Diary of an Ex-Expat, Part 7
Minor gripes
So I'm in the United States for another week longer than I'd planned. Right at this point I was supposed to be on a 747 descending into Heathrow for my transfer to Berlin Tegel Airport. Instead, I'm sitting in a hotel room in California, so I'm going to take the opportunity to muse on things that I am currently missing from Germany, and which I will miss more strongly in the coming days.

For example, I miss the easy, cheap availability of good organic food. The fact that I can walk across the street from my apartment and pick up, say, a half-kilogram of really awesome dates is something I had taken for granted, until I discovered that dates in America are a) not as good and b) more expensive.

Americans are slowly waking up to some aspects of European life, one of which involves increasing the quality of food that is generally available. So it's certainly possible to buy local produce, even in a city like Denver — at least, such produce as is grown in that state. Milk and butter, and eggs, and things like that. Fewer kiwifruit.

I also miss the easy, cheap availability of public transport. I'm staying in a hotel close to my office, which is 30 miles away from the airport. I could either take a cripplingly expensive taxi fare, or for the exact same price as a cab to and from the airport I could rent a car for four days. Alternatively I could take CalTrain, and then even still need to find a way to get between the closest commuter rail stop and the hotel. It's not ideal.

However. The thing that is bothering me most strongly at the moment is the absence of double glazing. Americans, who are used to cheap energy, believe that thermoregulation of their houses should come from heating and air conditioning units. In Europe, where there is no air conditioning, insulation tends to be preferred — my apartment stayed relatively cool even in the summer, courtesy of being coupled to the massive heat sink that is the ground.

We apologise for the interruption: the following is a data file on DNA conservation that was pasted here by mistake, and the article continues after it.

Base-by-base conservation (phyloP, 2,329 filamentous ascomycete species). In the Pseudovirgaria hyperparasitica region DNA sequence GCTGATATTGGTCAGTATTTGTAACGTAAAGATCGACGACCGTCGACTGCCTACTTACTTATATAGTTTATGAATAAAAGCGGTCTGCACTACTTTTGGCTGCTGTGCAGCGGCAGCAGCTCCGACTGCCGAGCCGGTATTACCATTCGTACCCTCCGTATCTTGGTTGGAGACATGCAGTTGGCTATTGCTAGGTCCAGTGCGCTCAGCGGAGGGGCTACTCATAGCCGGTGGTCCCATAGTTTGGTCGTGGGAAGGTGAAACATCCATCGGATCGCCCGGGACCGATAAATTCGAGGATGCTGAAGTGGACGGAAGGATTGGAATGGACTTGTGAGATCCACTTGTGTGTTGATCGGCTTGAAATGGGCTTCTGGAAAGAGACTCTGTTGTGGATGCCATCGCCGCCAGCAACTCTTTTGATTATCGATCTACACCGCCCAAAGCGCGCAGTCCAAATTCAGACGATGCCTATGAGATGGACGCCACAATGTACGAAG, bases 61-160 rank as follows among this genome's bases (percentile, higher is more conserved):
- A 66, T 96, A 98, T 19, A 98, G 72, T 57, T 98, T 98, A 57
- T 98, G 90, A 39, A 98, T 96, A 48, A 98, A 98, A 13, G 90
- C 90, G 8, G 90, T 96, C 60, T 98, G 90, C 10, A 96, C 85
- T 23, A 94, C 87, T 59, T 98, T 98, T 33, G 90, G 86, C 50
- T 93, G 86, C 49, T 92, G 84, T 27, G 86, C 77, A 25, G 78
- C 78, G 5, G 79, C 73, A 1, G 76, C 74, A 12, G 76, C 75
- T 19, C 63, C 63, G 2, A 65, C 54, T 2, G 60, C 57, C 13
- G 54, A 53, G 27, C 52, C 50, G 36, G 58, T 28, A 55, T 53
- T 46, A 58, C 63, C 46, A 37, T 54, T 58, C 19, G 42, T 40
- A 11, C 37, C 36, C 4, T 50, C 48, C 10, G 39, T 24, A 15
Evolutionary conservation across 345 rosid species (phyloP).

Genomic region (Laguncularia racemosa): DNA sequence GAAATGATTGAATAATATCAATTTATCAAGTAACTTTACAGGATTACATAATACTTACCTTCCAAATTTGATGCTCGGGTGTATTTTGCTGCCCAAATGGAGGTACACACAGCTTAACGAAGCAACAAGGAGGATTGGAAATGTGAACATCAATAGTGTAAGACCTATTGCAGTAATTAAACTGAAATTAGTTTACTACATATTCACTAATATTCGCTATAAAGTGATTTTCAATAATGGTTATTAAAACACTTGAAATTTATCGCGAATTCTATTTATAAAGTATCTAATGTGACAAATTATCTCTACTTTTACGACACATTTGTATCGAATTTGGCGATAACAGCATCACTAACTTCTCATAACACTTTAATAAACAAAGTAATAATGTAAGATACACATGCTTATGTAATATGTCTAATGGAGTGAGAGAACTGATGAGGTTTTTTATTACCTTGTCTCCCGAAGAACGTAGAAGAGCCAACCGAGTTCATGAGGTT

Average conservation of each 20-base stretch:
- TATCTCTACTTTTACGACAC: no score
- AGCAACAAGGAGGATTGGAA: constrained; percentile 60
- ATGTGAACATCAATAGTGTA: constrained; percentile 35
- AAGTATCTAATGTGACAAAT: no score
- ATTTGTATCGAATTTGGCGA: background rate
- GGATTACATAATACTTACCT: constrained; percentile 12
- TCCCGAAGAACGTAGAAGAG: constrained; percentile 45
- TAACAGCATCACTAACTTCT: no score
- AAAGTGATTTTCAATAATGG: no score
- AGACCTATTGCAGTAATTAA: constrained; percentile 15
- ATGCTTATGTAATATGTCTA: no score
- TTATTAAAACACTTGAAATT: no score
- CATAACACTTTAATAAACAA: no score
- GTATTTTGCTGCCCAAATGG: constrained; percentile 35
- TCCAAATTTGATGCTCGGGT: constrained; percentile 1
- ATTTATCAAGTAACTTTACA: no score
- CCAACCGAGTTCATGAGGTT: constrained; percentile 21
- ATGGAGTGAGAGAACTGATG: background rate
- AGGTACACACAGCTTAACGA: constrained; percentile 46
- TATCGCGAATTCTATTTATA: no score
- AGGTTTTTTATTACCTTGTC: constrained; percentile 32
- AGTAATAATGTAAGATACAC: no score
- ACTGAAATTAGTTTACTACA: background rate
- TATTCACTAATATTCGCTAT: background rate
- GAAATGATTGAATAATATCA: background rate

Double-glazed windows have a thin layer of inert gas between them, which serves effectively to prevent temperature loss through the windows. Also, you know how when you close your window, you can still hear everything that's going on outside? That's not like a law of nature or anything, it's just because American windows are shit. I can close the windows in my apartment in Germany and the construction noise right outside disappears.

Here, on the 3rd floor of a hotel, I can listen to a couple outside slowly destroy their relationship through an improper understanding of geography. Even though I have no desire to listen to them shouting at 7 in the morning, I can tell that they have sharply misjudged the distance from Santa Clara to San Francisco. They have also misjudged the climate.

Now, these are physical properties of the landscape. That San Francisco is not a tropical paradise is not the fault of Jake/"such an asshole about it"/"always get like this" and that there is no particularly painless way to get to Coit Tower from here is not under the control of "your idea"/"fine, be that way." But I get to listen to them anyway, and that was my alarm clock this morning.

On the other hand, it doesn't really matter how much I like or don't like being in the United States. I have to go back to Germany soon anyway, because I cannot afford to stay. This is because Deutsche Bank has a way of deciding that I no longer need access to any of my money, and then smiles indulgently and does nothing when I ask them to please give it back.

So there is that. At least in the United States I can be reasonably certain that my phone call will be answered by someone in the business of pretending that they care about me, rather than (more honestly) telling me to grow the fuck up and move back to Deutschland if I want to use a Deutsche bank.

Also I'm not entirely thrilled with how San Francisco has implemented their bag law. They charge you for bags, which is cool. But then the only bags they offer are paper ones, which is sorry. Paper bags get soggy and useless when it rains, which only happens all the goddamned time in San Francisco. I would prefer the German system of heavy reusable plastic bags, which then double for garbage bags if you are suitably industrious.

But that's about it. I am looking forward to going back home, though. On reflection, I've been coming to realize that I don't mind not understanding what people are saying nearly as much as I thought I would.
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